UC Berkeley press release


Anatomy students honor their cadaver in a unique anatomy course at UC Berkeley

by Patricia McBroom

Berkeley -- Cadaver. The word chills the blood. A nameless dead body, cold and lifeless on the dissection table in Anatomy 1A. This is how past generations of soon-to-be-traumatized medical students have seen their first "patient."

All of that has changed in a unique anatomy class taught this summer to a dozen medical students attending the University of California at Berkeley.

In this innovative class in gross anatomy, the cadaver has a real identity -- which students may know at their choice -- a profession and children. It is introduced to them as a human being, and when the class is over, when its body parts have been fully probed and examined, it is put to rest in a memorial service held by grateful students.

UC Berkeley's class, sponsored by the campus's School of Public Health and the medical school at UC San Francisco, represents an expansion of these two campuses' Joint Medical Program into the arena of medical ethics. One aim of the course, which runs from June 24 to Aug. 15, is to increase the sensitivity of physicians toward dying patients, especially so that they do not abandon patients when they cannot save their lives.

National trends in medical education are moving in the same direction, but UC Berkeley's anatomy course carries the trend further.

Gross anatomy is an intense course. Not only do students stay up half the night absorbing vast amounts of data, but through dissection and scientific exploration, they also are exposed to a view of the

human body that is potentially dehumanizing, said Hugh "Pat" Patterson, adjunct professor of anatomy from UC San Francisco, who is teaching the course. To counter the typically callous attitude toward death that gross anatomy inculcates, the class must break into territory long forbidden in the training of physicians.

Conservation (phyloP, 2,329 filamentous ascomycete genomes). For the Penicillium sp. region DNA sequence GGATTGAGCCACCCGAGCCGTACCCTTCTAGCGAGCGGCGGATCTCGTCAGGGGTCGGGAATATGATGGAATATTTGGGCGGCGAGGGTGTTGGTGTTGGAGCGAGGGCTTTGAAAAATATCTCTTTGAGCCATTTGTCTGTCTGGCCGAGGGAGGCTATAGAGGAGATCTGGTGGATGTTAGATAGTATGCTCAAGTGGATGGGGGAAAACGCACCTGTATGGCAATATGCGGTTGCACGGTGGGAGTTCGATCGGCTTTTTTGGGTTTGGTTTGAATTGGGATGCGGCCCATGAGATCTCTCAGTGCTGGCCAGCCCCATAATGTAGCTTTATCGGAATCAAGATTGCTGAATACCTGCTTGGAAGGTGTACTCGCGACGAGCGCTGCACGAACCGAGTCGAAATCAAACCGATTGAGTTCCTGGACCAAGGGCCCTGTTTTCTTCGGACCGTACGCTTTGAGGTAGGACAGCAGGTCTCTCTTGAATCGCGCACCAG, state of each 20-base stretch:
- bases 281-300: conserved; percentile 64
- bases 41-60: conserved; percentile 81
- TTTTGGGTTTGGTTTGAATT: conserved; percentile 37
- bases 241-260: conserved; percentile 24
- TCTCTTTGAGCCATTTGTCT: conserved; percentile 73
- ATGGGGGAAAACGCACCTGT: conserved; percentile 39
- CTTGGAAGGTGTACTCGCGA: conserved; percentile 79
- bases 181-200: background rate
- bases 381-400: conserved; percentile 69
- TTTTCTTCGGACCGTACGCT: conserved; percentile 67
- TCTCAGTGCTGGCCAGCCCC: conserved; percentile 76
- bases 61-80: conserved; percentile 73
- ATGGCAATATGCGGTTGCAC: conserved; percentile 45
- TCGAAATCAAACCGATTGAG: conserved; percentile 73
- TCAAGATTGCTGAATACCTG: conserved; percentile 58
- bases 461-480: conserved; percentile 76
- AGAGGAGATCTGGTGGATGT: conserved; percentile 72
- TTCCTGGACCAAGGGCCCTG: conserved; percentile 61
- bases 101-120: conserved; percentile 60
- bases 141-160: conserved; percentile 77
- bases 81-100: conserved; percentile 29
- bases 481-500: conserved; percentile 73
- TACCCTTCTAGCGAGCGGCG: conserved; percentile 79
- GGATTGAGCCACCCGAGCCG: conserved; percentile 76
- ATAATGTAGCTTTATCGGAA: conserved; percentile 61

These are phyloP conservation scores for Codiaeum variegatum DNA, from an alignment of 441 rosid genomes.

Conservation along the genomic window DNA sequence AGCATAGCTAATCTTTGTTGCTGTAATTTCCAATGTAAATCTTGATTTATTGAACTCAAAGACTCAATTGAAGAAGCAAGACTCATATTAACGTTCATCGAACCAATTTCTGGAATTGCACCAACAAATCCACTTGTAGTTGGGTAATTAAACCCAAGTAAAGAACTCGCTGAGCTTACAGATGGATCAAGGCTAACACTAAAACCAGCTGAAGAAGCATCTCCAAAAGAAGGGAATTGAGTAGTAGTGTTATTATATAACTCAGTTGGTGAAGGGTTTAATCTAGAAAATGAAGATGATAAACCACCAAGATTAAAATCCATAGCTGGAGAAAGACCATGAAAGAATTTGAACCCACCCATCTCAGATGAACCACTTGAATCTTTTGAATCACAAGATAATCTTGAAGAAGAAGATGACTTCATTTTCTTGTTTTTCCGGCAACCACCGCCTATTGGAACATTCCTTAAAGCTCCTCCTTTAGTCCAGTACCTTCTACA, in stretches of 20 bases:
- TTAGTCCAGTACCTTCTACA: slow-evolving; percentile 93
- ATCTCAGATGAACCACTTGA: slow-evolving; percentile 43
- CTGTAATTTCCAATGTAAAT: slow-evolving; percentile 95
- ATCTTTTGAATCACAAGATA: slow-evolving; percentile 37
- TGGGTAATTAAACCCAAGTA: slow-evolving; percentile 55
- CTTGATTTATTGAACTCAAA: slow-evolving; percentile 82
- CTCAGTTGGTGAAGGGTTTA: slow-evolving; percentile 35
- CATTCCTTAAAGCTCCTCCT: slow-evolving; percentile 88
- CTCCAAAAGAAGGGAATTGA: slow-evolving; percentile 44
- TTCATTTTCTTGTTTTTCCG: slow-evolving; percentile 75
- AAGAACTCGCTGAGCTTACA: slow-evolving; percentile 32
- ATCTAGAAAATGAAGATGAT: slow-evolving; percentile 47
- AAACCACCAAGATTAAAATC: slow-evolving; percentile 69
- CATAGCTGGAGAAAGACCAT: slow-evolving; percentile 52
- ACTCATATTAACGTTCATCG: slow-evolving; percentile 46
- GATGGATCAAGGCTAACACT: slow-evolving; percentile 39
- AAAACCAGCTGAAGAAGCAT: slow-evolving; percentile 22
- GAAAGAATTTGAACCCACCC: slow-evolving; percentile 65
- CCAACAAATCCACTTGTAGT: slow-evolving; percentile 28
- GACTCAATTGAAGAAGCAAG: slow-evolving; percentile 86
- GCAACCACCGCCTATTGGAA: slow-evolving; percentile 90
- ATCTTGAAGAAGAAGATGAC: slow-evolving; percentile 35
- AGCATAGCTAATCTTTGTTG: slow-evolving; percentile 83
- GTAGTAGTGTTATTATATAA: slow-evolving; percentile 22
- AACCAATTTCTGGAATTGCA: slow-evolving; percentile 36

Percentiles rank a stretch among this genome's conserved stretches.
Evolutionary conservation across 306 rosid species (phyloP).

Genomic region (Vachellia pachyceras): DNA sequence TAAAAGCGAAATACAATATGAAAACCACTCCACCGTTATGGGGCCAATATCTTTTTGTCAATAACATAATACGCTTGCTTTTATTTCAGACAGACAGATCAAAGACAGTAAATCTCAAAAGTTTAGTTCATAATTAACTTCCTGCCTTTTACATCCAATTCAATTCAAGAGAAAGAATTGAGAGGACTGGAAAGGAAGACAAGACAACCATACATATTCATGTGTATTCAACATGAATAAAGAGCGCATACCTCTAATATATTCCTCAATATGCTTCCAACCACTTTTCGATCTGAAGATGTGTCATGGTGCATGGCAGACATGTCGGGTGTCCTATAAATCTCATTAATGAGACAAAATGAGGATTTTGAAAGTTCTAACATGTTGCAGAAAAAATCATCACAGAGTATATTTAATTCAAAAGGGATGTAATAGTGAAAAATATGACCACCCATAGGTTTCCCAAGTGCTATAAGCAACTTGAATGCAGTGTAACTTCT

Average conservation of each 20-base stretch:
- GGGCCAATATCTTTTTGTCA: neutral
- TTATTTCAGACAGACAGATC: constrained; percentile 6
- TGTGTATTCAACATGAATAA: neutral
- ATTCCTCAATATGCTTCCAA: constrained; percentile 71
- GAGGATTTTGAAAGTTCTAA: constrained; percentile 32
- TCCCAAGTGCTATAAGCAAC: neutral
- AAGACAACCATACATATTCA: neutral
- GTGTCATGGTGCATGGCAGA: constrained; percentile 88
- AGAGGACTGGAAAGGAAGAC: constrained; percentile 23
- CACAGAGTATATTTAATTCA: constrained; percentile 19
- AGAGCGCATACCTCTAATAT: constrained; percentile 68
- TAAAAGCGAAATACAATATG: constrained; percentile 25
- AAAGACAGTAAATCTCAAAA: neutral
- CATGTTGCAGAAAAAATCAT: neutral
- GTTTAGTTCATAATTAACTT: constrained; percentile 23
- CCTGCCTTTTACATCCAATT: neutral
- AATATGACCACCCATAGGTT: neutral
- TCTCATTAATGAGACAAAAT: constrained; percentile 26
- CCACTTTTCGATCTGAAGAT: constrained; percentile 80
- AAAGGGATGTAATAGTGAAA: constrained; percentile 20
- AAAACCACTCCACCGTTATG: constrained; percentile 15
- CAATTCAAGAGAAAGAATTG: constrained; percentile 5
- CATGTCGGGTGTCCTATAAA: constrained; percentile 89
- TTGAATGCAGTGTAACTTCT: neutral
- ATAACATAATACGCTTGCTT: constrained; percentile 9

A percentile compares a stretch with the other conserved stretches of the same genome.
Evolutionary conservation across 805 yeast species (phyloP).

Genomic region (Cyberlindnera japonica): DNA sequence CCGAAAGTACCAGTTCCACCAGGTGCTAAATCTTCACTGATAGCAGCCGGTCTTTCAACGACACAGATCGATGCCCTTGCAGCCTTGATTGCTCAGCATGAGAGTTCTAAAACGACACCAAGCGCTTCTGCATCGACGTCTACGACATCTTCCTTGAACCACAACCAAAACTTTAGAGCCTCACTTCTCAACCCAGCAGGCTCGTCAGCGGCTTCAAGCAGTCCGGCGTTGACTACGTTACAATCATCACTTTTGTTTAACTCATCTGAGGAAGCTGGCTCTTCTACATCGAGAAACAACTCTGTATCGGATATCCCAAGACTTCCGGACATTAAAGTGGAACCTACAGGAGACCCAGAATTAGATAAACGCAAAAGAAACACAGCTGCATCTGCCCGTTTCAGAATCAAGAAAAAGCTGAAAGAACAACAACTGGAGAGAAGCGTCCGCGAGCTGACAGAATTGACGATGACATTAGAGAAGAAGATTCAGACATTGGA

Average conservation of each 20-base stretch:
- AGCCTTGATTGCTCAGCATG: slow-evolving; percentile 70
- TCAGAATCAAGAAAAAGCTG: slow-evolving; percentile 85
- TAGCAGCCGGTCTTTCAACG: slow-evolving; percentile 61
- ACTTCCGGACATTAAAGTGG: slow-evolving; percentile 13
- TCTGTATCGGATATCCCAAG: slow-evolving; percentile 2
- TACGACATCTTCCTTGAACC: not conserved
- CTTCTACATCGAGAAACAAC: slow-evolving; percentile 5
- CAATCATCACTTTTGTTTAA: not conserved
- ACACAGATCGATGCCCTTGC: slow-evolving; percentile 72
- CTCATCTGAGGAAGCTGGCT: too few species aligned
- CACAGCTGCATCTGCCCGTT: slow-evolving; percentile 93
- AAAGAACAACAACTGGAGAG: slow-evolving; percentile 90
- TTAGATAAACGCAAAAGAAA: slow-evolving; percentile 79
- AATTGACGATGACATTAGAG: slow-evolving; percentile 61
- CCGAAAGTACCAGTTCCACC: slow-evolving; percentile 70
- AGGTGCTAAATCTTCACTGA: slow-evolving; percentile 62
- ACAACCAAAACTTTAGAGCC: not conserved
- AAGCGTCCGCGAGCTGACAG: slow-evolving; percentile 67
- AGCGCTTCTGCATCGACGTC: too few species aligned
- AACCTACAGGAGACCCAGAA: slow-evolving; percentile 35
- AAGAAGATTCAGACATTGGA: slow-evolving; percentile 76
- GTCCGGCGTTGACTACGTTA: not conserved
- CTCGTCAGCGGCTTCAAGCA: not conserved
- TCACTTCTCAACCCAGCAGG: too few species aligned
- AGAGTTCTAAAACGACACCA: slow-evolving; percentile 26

One powerful taboo followed by generations of doctors was never to talk about death in the anatomy course, said Patterson.

"It was horrendous," said Patterson. "Here you were as a new medical student, taking apart the body bolt by bolt, with your emotions boiling under the surface and you could not talk about it. If anyone dared, the professor's attitude was, 'That's your problem,' or 'I don't want to hear about it.'"

In Patterson's class, students not only talk about feelings, but they recount the dreams that many of them have as a consequence of this extraordinary encounter with mortality. Later in the eight-week course, they will meet in a eucalyptus grove on campus to work through their intimate experience with death. A memorial service for the cadaver with poetry, literature and/or music will bring the class to an end.

"Anatomy confronts you with your own mortality," said Patterson. "You have to grow with it, to get to the stage of acceptance. We use this powerful arena to explore what death and dying mean to these students and to prepare them for the moment when they will be faced with the death of a patient."

Patterson said doctors often withdraw emotionally from patients who are about to die. This abandonment causes pain and anger on the part of the patient and family, who may then sue the physician for malpractice.

"Many malpractice suits are about anger, and being abandoned can certainly generate anger," said Patterson.

"It's hard to lose a patient but it's also inevitable. As physicians, we should be able to get through our guilt and grow to the point that we can accept the coming of death. That way, we can continue to serve the patient," he said.

"Sure, we should focus on saving the patient's life, but if that is all we do, the patient will be hurt when he or she has to face death alone."


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